Plug-in circuit analyzers have a three neon lights that light up in different patterns to indicate specific test results. A chart sticker on the tester helps you interpret the light patterns. Different light combinations signify a correctly wired outlet, a reverse-wired outlet, an open circuit, and the presence or lack of a ground. Circuit analyzers simply plug into the outlet to perform the test, and they don't use batteries. The outlet must have power for the tester to work.Continue to 5 of 7 below.
05 of 07
Solenoid Voltage Testers
Solenoid voltage testers, also known by their nickname "Wiggies," are multi-function testers. They are capable of testing both voltage and polarity. Electricians use them frequently because they can test both AC voltage and DC voltage in a range from 100 to 600 volts.
Solenoid testers have two wires, each with a probe, extending out of the bottom of the tester. One is red and the other is black. Solenoid testers do not use batteries to power them so they are always ready to check voltage accurately. They have a very low impedance and will trip ground-fault circuit-interrupter (GFCI) devices or circuit breakers during testing.Continue to 6 of 7 below.
06 of 07
A continuity tester is a device that is powered by batteries and has a probe at one end and a cord with either an alligator clip or another probe at the other end. If you touch the two together, you complete a circuit and a light is illuminated on the body of the tester, indicating a complete circuit. These testers are great for checking to see if something like a single-pole switch is working properly.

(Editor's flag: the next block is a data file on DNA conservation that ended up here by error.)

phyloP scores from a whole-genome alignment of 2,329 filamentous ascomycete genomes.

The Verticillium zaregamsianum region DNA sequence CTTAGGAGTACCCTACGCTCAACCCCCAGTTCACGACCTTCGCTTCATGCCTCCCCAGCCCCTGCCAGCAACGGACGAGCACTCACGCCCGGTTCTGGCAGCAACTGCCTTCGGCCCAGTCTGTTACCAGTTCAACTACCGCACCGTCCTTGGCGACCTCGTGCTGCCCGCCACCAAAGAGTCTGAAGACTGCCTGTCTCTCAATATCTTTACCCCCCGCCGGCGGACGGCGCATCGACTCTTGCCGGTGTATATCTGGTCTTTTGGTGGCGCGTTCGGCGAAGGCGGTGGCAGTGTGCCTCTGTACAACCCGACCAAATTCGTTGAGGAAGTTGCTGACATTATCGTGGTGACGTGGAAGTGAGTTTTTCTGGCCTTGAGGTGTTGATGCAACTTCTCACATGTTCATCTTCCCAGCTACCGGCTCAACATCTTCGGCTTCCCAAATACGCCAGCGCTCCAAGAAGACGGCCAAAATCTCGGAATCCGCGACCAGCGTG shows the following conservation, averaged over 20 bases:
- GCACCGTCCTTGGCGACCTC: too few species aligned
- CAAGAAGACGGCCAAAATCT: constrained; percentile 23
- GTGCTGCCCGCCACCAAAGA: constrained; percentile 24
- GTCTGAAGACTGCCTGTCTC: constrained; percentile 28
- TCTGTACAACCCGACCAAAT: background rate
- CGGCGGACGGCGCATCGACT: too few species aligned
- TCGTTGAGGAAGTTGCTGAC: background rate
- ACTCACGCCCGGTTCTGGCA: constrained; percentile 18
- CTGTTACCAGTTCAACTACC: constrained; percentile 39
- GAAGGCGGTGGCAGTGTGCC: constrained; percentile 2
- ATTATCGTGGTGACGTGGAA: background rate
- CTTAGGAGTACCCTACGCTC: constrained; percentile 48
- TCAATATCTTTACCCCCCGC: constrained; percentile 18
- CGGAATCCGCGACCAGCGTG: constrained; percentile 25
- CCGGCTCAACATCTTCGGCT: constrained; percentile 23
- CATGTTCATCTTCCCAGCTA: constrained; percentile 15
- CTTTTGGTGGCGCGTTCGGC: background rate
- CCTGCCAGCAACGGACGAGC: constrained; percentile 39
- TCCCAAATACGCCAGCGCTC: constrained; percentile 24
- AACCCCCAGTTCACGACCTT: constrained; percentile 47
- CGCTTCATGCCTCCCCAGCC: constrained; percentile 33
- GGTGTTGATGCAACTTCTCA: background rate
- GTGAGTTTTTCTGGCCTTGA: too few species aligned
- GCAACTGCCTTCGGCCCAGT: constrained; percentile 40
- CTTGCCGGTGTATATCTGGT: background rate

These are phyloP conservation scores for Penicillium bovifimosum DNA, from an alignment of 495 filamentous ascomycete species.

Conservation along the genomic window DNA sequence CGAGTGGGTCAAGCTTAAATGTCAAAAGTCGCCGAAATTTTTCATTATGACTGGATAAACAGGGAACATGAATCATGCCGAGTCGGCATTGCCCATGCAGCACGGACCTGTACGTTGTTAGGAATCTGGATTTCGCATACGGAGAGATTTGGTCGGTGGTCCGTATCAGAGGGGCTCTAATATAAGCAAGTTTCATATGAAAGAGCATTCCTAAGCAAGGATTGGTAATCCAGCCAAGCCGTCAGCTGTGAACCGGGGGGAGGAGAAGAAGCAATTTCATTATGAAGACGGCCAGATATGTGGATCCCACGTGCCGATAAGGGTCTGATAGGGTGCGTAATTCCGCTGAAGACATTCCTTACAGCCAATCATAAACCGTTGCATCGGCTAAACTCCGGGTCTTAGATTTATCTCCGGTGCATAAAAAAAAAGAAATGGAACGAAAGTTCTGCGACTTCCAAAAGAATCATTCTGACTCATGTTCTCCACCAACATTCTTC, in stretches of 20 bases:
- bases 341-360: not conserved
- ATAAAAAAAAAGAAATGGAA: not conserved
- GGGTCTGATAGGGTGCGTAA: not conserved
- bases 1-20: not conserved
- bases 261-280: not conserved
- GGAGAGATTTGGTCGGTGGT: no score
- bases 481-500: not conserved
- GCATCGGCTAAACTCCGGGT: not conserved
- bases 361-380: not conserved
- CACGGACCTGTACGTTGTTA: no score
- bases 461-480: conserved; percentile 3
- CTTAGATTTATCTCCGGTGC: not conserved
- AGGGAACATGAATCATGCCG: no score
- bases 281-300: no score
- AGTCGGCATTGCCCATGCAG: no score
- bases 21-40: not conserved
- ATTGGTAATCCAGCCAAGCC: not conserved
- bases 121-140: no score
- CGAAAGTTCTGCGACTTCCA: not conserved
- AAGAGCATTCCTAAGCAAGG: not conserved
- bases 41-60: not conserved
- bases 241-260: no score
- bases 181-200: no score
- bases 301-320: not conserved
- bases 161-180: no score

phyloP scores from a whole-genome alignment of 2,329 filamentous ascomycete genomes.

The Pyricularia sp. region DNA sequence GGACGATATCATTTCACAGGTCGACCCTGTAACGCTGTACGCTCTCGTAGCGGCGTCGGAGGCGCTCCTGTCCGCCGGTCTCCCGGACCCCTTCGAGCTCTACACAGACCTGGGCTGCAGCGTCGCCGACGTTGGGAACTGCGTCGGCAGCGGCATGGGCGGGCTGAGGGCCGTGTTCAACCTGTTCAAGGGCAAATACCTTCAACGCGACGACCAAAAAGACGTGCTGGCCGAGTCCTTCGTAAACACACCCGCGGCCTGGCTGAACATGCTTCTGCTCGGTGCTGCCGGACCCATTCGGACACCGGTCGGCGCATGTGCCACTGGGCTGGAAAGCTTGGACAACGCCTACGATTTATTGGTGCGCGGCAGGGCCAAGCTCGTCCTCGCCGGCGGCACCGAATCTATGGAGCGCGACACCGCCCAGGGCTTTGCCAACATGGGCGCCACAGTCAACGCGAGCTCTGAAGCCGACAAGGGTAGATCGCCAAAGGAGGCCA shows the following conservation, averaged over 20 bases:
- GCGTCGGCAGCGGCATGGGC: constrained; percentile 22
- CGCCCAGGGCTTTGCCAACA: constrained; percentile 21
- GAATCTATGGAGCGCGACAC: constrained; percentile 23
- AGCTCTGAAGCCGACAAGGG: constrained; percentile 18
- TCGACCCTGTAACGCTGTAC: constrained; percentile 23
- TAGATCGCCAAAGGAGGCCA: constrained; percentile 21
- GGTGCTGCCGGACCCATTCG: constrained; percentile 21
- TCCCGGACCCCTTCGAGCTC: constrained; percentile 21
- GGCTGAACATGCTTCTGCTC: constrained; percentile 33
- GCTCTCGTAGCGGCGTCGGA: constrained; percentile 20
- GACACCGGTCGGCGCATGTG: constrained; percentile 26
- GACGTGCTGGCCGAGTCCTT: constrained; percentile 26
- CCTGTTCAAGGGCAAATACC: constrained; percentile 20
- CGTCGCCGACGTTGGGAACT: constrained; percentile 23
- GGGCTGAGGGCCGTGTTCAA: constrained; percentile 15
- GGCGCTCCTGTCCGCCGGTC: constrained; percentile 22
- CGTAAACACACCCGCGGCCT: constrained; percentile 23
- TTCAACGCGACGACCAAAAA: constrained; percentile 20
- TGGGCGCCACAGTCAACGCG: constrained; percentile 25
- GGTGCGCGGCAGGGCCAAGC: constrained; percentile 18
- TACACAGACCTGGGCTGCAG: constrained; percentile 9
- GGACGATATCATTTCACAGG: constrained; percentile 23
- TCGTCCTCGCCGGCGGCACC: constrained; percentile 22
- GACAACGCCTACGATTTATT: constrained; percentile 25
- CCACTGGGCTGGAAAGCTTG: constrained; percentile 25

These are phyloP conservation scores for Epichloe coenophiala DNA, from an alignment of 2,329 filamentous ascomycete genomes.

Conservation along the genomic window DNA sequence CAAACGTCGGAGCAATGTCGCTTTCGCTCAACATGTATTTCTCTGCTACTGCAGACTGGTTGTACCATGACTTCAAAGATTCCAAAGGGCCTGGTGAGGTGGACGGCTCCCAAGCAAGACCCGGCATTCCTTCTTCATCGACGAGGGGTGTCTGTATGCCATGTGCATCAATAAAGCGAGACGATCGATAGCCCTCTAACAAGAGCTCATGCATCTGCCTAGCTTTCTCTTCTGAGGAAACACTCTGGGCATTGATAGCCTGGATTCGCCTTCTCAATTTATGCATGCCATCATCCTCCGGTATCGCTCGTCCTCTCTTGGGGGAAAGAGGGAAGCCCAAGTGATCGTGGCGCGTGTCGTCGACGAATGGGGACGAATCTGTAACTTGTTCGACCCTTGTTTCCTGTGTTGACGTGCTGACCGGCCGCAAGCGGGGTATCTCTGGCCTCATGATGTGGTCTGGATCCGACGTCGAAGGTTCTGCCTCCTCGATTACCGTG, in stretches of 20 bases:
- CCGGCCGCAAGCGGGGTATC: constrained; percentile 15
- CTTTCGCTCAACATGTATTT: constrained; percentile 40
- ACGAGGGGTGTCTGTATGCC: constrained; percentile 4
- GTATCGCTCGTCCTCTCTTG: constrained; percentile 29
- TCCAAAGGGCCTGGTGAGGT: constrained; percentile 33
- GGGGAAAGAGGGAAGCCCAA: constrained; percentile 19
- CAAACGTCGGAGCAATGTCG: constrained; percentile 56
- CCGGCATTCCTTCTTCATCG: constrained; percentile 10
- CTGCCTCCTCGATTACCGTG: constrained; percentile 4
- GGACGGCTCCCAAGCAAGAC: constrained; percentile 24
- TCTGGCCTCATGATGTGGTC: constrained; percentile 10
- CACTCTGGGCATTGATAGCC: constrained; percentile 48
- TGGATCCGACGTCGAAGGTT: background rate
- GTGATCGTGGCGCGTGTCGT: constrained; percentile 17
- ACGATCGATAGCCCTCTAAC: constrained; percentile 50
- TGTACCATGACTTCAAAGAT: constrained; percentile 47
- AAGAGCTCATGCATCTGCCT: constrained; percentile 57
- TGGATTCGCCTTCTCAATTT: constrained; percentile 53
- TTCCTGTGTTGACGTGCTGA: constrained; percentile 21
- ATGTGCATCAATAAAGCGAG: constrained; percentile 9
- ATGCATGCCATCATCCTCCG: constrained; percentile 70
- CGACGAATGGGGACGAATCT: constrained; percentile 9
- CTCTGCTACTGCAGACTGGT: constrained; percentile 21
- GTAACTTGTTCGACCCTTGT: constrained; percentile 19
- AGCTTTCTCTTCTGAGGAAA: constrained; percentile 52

Tests with a continuity tester must be done with the circuit power off (no voltage). For the same reason, you can test switches and other devices when they aren't even connected to the circuit wiring. Always turn off the power to the circuit or device that you'll be testing!
Continuity testers are also great for checking wire runs for a complete circuit. You can also use them to find short circuits in wiring. For example, if two wires have melted together inside the outer jacket of nonmetallic (NM) cable. If you touch one tester probe or clip to the white wire and touch the other probe or clip to the black wire, if the tester lights up the wires are identified as being shorted together.Continue to 7 of 7 below.
07 of 07
Multimeters are the most versatile of the basic electrical testers and, as their name implies, are capable of many different testing functions. Most multimeters can provide precise readings of resistance, AC and DC voltage, continuity, capacitance, and frequency.
Multimeters have a boxy body with a digital or analog readout, a dial for setting the test function (as well as voltage and various readout settings), and two long leads with metal probes at their ends. These testers range widely in quality and accuracy. For DIYers and basic household use, a simple digital multimeter is a great all-around tester to have.